I tried to get more facts about the case, but by the time I had tuned in the trial seemed a foregone conclusion, and coverage focused on the minutia of the proceedings. I made the assumption he was guilty, along with most everyone else in the country. I would have forgotten about him save an article the day before the verdict was released. This story revealed that while the DNA evidence showed another person other than Volz or his ex at the murder scene, Eric’s DNA was not found. So I was a bit surprised when the guilty verdict came in the following day. Regardless of the last day of testimony, the Diario seemed satisfied with the veracity of the verdict and the 30 year sentence Volz received.

I didn't think about the case again until I got back home and mentioned it in passing to a friend in Nashville. To my surprise he knew immediately who I was talking about. He had heard much more of the story than I had gleaned from the Nicaraguan press. Volz was also from Nashville, and he had a large support network here that swore to his innocence. They fought successfully to get Eric's story out and now they are working to keep it, and him, alive.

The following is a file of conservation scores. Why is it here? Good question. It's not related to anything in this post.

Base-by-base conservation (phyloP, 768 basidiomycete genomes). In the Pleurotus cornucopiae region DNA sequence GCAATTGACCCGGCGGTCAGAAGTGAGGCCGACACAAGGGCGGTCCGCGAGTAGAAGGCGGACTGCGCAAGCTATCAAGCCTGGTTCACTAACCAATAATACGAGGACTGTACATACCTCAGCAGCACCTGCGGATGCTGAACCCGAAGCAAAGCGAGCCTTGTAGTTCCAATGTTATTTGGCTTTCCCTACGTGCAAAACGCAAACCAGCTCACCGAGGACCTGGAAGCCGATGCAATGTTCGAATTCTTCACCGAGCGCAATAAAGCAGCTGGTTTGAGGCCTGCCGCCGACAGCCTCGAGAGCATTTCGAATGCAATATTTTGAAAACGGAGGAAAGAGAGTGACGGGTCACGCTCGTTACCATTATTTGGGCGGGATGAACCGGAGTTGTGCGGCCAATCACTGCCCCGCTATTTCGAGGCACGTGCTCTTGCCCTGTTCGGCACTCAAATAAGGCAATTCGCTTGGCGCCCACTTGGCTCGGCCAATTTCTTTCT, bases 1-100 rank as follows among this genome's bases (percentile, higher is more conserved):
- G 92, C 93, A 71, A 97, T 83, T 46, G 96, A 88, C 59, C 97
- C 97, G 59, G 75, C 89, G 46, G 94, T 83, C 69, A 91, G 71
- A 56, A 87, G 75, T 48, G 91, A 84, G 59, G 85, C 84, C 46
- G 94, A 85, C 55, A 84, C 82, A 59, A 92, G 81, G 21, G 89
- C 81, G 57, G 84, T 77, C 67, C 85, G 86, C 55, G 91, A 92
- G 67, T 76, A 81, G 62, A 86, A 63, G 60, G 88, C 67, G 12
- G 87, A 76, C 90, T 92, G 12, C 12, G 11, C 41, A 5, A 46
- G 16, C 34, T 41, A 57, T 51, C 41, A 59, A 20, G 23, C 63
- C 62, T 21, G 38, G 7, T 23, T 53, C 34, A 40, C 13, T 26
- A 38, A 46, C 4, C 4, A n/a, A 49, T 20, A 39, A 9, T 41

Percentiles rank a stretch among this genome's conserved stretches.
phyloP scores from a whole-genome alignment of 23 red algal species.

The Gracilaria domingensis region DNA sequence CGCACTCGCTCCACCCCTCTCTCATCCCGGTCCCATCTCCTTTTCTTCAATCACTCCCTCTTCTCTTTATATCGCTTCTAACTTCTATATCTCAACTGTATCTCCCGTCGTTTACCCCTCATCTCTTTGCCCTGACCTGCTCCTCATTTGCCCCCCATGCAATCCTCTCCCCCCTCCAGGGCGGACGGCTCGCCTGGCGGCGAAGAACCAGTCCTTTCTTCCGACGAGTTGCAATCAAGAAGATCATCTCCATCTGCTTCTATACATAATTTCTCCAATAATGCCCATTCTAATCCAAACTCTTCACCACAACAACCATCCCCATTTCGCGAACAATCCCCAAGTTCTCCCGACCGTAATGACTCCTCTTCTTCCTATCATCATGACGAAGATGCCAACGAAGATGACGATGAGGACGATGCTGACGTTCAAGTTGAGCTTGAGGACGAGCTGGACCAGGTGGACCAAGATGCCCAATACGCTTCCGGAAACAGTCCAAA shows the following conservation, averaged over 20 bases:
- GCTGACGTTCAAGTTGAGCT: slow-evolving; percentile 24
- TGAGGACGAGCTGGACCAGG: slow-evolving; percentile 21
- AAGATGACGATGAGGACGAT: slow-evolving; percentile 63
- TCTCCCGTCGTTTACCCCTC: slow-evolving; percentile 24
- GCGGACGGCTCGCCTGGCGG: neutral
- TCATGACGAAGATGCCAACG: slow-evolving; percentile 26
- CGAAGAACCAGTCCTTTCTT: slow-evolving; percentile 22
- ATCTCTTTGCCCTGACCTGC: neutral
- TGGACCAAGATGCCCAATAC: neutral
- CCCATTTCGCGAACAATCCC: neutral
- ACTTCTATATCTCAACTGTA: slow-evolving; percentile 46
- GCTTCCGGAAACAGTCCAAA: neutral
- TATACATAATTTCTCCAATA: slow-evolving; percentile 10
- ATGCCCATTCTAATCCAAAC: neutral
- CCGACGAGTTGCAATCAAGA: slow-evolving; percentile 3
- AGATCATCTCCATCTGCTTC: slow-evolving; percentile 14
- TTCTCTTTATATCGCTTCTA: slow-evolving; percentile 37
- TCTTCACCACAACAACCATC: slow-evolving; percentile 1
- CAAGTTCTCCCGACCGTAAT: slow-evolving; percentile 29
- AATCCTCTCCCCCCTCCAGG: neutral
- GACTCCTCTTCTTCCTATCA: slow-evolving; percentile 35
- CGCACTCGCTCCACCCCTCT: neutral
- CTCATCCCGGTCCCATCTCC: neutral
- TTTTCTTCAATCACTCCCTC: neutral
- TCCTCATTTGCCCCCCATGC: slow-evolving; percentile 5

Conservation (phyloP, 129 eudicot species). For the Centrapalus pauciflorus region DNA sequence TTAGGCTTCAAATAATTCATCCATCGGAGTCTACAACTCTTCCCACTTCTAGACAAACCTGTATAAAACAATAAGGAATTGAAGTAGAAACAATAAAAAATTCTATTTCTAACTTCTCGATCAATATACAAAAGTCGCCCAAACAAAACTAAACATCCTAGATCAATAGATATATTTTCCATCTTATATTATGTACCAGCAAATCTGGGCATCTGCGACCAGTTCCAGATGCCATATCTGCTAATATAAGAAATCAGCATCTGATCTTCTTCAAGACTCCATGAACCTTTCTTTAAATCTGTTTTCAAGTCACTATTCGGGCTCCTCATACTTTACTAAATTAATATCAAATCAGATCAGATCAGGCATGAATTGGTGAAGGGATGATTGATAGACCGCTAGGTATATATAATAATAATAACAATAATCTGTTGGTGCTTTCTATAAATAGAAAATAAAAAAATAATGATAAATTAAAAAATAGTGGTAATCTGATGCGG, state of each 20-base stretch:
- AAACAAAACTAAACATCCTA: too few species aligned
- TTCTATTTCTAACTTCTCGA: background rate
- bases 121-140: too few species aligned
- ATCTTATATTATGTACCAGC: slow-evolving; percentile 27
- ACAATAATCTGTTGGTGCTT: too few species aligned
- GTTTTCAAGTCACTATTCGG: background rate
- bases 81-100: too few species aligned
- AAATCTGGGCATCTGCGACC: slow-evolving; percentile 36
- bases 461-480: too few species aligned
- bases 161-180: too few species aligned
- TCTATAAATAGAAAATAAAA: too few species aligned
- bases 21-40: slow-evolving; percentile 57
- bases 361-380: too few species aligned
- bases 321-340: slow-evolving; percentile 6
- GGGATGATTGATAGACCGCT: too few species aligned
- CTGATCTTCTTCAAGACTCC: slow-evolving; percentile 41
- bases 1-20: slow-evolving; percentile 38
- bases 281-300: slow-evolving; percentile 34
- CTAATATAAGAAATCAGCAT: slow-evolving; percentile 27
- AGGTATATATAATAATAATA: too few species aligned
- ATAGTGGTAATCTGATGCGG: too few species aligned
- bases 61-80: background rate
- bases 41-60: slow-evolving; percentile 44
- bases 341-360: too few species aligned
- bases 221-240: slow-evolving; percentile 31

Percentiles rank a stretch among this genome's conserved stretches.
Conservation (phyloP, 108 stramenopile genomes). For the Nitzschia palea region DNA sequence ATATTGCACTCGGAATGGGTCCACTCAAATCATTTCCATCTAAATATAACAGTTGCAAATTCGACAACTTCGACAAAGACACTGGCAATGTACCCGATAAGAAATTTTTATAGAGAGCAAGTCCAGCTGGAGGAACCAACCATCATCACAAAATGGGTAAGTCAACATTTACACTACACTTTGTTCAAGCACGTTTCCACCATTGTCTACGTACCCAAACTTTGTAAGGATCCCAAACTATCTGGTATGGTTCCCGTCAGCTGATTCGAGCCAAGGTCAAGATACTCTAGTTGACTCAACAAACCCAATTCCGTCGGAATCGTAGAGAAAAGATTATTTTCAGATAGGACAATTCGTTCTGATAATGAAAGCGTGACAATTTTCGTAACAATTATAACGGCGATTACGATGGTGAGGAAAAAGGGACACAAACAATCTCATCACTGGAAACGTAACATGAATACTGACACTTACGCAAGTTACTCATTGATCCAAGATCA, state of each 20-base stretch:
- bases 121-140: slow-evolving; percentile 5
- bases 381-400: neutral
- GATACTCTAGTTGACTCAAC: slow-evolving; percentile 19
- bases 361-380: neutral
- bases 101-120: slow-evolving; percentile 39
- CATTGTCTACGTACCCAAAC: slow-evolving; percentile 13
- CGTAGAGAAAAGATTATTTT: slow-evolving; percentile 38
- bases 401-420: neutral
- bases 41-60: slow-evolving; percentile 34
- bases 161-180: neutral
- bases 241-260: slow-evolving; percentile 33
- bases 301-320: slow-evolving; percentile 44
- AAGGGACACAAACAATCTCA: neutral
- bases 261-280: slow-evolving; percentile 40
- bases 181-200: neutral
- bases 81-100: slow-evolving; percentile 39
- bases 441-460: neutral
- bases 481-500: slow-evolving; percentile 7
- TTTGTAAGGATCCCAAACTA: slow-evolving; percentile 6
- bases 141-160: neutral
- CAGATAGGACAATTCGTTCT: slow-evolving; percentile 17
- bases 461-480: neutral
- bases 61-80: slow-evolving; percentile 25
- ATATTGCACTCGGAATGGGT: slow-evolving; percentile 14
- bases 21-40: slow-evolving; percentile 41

It turns out there are call records from Eric's phone that place him in Managua, a long, bumpy two hour drive from San Juan del Sur, at the time of the murder. Also, a distinguished local journalist claims to have had lunch with Eric that day. The major point of evidence against him, used by judge during her reading of the conviction, is the scratch marks on his right shoulder. The judge believes the marks prove he was engaged in a struggle around the time of the murder. However, video shows Eric as a pallbearer in the Jimenez funeral. He carried her coffin on the same shoulder, and the straight-line marks do seem more consistent with the indentation from a wooden box than from fingernail scratches.

The Volz family was stunned by the conviction. Now Eric lives a nightmare. He has a whole country incensed that he brutally murdered a cherished daughter. The Judicial system was likely under pressure to find him guilty and is now similarly pressured to delay his appeal and keep him in prison. I’d rather not contemplate the daily horrors he faces in his Nicaraguan cell.

Anderson Cooper did a supportive piece on Eric this past summer and a follow up where he attempted to interview him from prison. Even though the CNN crew had obtained a court order to speak with Eric the Warden personally turned them away from the gates.